Driving among older adults is a critical and timely public health issue. Thirty-eight million licensed drivers are aged 65 years or older, and the number of older adults is growing rapidly. Motor vehicle crashes are a leading cause of injury and death in older adults. Driving fatalities of adults 55 years and older are higher compared to younger adults. Also, fatalities increase with older adult age, such that the risk of death in a crash for drivers 85 years or older is nine times greater than it is for drivers of 69 years or younger. Identifying who will be at most risk of driving decline and predicting when the decline will occur will inform early driving safety intervention trials for older adults.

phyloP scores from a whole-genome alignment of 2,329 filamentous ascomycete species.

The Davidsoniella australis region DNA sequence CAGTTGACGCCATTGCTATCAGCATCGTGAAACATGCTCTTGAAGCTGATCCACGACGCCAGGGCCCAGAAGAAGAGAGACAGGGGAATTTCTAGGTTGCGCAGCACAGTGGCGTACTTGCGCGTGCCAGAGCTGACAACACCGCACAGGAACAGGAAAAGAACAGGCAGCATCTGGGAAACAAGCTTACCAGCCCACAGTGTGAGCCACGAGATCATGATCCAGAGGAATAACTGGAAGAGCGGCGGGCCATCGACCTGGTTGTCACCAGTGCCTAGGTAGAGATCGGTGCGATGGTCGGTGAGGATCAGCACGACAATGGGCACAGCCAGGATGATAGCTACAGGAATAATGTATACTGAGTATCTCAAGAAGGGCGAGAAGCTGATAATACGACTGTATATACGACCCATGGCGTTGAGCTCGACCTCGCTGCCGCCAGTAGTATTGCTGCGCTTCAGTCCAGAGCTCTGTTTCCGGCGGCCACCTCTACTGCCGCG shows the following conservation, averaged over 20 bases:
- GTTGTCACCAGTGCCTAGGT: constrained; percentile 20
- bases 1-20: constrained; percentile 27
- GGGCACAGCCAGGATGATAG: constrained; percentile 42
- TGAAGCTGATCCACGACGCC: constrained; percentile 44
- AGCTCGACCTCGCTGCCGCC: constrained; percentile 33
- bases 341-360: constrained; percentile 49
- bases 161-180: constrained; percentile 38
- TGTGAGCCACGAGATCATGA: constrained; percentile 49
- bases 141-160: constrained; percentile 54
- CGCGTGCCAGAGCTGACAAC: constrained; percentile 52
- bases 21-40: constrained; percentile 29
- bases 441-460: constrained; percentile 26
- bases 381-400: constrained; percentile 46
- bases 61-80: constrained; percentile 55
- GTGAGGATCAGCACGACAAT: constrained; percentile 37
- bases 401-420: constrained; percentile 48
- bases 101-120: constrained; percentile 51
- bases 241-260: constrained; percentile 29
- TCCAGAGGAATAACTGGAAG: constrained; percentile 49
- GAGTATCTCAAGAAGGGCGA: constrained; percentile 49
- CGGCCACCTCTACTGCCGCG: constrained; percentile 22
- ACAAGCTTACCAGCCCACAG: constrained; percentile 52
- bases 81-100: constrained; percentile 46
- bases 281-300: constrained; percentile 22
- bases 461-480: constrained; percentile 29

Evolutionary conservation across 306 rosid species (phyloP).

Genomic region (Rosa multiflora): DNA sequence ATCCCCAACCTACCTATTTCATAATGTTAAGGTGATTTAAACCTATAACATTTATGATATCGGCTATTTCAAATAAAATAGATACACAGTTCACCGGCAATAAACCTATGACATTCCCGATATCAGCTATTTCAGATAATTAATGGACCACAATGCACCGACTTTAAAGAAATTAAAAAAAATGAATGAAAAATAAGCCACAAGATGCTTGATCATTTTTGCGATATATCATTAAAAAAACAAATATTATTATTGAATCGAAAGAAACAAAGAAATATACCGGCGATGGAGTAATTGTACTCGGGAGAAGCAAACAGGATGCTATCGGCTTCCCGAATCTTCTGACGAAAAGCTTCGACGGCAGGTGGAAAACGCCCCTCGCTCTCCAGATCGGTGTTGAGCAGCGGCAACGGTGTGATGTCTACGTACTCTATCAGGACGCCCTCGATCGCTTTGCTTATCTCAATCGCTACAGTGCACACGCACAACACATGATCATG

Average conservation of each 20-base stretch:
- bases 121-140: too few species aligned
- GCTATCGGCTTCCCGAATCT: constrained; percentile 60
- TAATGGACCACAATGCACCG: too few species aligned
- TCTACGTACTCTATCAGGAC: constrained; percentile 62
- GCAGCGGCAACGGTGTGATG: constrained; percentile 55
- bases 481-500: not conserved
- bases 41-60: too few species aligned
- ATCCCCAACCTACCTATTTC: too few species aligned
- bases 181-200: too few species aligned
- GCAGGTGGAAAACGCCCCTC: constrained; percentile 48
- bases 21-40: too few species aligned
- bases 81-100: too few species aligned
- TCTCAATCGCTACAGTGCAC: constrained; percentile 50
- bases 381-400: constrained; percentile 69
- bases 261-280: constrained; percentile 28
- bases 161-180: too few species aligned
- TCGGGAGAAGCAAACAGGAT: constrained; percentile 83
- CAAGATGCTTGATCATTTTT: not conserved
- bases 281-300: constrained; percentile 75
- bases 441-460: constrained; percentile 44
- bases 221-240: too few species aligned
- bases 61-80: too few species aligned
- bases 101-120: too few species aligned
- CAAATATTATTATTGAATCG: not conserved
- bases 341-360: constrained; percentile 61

Alzheimer's disease (AD) is recognized as a major contributor to driving risks. This talk will cover the underlying associations between symptomatic as well as preclinical Alzheimer's Disease and driving. Our cross-sectional results show that cognitively normal persons with more abnormal AD biomarker values at baseline obtain worse scores on an on-road driving test, and our longitudinal analyses show that AD biomarkers predict time to a road test rating of Marginal or Fail. Our most recent results show that using machine learning we can distinguish cognitively normal older drivers with preclinical AD from those without preclinical AD, from their daily driving data collected using in-vehicle GPS devices.